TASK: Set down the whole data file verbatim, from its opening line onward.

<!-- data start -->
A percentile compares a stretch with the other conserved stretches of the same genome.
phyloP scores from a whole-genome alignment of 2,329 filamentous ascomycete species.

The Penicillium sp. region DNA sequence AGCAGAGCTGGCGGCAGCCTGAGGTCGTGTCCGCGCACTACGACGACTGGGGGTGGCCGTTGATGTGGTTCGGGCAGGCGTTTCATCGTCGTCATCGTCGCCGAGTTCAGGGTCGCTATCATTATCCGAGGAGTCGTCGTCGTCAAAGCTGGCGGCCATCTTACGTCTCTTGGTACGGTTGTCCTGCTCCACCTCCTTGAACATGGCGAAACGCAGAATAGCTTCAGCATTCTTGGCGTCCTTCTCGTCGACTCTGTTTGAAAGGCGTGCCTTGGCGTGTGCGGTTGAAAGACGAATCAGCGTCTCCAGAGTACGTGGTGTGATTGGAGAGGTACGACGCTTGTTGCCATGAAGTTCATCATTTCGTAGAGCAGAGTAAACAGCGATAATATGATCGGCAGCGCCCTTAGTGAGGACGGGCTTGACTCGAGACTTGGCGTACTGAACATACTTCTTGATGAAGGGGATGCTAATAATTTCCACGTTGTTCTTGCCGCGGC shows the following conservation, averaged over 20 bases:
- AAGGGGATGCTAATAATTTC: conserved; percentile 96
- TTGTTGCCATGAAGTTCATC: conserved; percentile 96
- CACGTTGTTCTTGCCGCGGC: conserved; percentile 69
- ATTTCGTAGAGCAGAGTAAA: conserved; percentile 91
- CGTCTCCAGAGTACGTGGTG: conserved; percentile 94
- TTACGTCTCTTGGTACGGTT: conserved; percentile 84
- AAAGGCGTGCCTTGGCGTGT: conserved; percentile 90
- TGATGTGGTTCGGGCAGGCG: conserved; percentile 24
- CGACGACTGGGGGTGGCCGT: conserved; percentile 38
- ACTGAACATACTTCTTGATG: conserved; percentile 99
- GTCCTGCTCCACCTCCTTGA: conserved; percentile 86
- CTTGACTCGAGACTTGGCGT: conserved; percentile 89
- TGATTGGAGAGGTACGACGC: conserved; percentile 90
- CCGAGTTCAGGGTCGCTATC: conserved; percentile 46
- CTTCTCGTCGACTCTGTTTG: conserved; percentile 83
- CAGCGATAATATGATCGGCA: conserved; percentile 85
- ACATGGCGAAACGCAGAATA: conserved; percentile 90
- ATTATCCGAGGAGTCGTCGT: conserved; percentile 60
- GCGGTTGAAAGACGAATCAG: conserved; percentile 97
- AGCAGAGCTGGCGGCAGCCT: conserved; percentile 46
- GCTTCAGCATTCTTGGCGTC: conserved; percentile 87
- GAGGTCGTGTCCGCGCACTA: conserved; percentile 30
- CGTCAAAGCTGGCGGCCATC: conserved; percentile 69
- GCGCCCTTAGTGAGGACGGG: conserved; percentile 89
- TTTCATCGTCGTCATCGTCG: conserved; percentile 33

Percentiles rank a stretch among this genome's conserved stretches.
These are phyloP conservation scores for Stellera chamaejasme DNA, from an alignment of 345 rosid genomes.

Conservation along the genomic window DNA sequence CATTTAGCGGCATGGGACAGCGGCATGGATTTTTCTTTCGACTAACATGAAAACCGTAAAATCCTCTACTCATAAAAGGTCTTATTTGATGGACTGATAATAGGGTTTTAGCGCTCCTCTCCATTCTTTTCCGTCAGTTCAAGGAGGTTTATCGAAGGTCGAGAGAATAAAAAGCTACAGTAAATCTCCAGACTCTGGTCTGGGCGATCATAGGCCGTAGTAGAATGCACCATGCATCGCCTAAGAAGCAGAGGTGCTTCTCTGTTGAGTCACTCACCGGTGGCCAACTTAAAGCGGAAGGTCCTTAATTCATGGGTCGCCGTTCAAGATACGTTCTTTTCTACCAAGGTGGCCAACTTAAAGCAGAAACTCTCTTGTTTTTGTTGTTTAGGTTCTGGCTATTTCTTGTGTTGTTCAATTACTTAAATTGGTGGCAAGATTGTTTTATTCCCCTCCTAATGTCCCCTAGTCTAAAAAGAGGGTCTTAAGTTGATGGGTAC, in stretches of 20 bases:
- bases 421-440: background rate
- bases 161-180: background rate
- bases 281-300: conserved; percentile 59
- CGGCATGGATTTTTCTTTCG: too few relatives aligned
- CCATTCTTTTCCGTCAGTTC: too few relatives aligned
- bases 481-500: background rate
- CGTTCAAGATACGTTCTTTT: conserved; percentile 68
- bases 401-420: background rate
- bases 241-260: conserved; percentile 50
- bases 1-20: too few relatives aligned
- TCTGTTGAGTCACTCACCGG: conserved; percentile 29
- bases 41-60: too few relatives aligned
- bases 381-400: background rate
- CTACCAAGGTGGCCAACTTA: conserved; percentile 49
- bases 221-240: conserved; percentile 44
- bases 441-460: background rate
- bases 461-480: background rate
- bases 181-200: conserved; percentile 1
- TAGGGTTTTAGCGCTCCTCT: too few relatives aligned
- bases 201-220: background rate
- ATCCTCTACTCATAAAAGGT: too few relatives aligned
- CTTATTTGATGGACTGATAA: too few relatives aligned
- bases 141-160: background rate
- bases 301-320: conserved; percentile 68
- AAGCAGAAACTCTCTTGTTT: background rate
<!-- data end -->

A percentile compares a stretch with the other conserved stretches of the same genome.
phyloP scores from a whole-genome alignment of 2,329 filamentous ascomycete species.

The Penicillium sp. region DNA sequence AGCAGAGCTGGCGGCAGCCTGAGGTCGTGTCCGCGCACTACGACGACTGGGGGTGGCCGTTGATGTGGTTCGGGCAGGCGTTTCATCGTCGTCATCGTCGCCGAGTTCAGGGTCGCTATCATTATCCGAGGAGTCGTCGTCGTCAAAGCTGGCGGCCATCTTACGTCTCTTGGTACGGTTGTCCTGCTCCACCTCCTTGAACATGGCGAAACGCAGAATAGCTTCAGCATTCTTGGCGTCCTTCTCGTCGACTCTGTTTGAAAGGCGTGCCTTGGCGTGTGCGGTTGAAAGACGAATCAGCGTCTCCAGAGTACGTGGTGTGATTGGAGAGGTACGACGCTTGTTGCCATGAAGTTCATCATTTCGTAGAGCAGAGTAAACAGCGATAATATGATCGGCAGCGCCCTTAGTGAGGACGGGCTTGACTCGAGACTTGGCGTACTGAACATACTTCTTGATGAAGGGGATGCTAATAATTTCCACGTTGTTCTTGCCGCGGC shows the following conservation, averaged over 20 bases:
- AAGGGGATGCTAATAATTTC: conserved; percentile 96
- TTGTTGCCATGAAGTTCATC: conserved; percentile 96
- CACGTTGTTCTTGCCGCGGC: conserved; percentile 69
- ATTTCGTAGAGCAGAGTAAA: conserved; percentile 91
- CGTCTCCAGAGTACGTGGTG: conserved; percentile 94
- TTACGTCTCTTGGTACGGTT: conserved; percentile 84
- AAAGGCGTGCCTTGGCGTGT: conserved; percentile 90
- TGATGTGGTTCGGGCAGGCG: conserved; percentile 24
- CGACGACTGGGGGTGGCCGT: conserved; percentile 38
- ACTGAACATACTTCTTGATG: conserved; percentile 99
- GTCCTGCTCCACCTCCTTGA: conserved; percentile 86
- CTTGACTCGAGACTTGGCGT: conserved; percentile 89
- TGATTGGAGAGGTACGACGC: conserved; percentile 90
- CCGAGTTCAGGGTCGCTATC: conserved; percentile 46
- CTTCTCGTCGACTCTGTTTG: conserved; percentile 83
- CAGCGATAATATGATCGGCA: conserved; percentile 85
- ACATGGCGAAACGCAGAATA: conserved; percentile 90
- ATTATCCGAGGAGTCGTCGT: conserved; percentile 60
- GCGGTTGAAAGACGAATCAG: conserved; percentile 97
- AGCAGAGCTGGCGGCAGCCT: conserved; percentile 46
- GCTTCAGCATTCTTGGCGTC: conserved; percentile 87
- GAGGTCGTGTCCGCGCACTA: conserved; percentile 30
- CGTCAAAGCTGGCGGCCATC: conserved; percentile 69
- GCGCCCTTAGTGAGGACGGG: conserved; percentile 89
- TTTCATCGTCGTCATCGTCG: conserved; percentile 33

Percentiles rank a stretch among this genome's conserved stretches.
These are phyloP conservation scores for Stellera chamaejasme DNA, from an alignment of 345 rosid genomes.

Conservation along the genomic window DNA sequence CATTTAGCGGCATGGGACAGCGGCATGGATTTTTCTTTCGACTAACATGAAAACCGTAAAATCCTCTACTCATAAAAGGTCTTATTTGATGGACTGATAATAGGGTTTTAGCGCTCCTCTCCATTCTTTTCCGTCAGTTCAAGGAGGTTTATCGAAGGTCGAGAGAATAAAAAGCTACAGTAAATCTCCAGACTCTGGTCTGGGCGATCATAGGCCGTAGTAGAATGCACCATGCATCGCCTAAGAAGCAGAGGTGCTTCTCTGTTGAGTCACTCACCGGTGGCCAACTTAAAGCGGAAGGTCCTTAATTCATGGGTCGCCGTTCAAGATACGTTCTTTTCTACCAAGGTGGCCAACTTAAAGCAGAAACTCTCTTGTTTTTGTTGTTTAGGTTCTGGCTATTTCTTGTGTTGTTCAATTACTTAAATTGGTGGCAAGATTGTTTTATTCCCCTCCTAATGTCCCCTAGTCTAAAAAGAGGGTCTTAAGTTGATGGGTAC, in stretches of 20 bases:
- bases 421-440: background rate
- bases 161-180: background rate
- bases 281-300: conserved; percentile 59
- CGGCATGGATTTTTCTTTCG: too few relatives aligned
- CCATTCTTTTCCGTCAGTTC: too few relatives aligned
- bases 481-500: background rate
- CGTTCAAGATACGTTCTTTT: conserved; percentile 68
- bases 401-420: background rate
- bases 241-260: conserved; percentile 50
- bases 1-20: too few relatives aligned
- TCTGTTGAGTCACTCACCGG: conserved; percentile 29
- bases 41-60: too few relatives aligned
- bases 381-400: background rate
- CTACCAAGGTGGCCAACTTA: conserved; percentile 49
- bases 221-240: conserved; percentile 44
- bases 441-460: background rate
- bases 461-480: background rate
- bases 181-200: conserved; percentile 1
- TAGGGTTTTAGCGCTCCTCT: too few relatives aligned
- bases 201-220: background rate
- ATCCTCTACTCATAAAAGGT: too few relatives aligned
- CTTATTTGATGGACTGATAA: too few relatives aligned
- bases 141-160: background rate
- bases 301-320: conserved; percentile 68
- AAGCAGAAACTCTCTTGTTT: background rate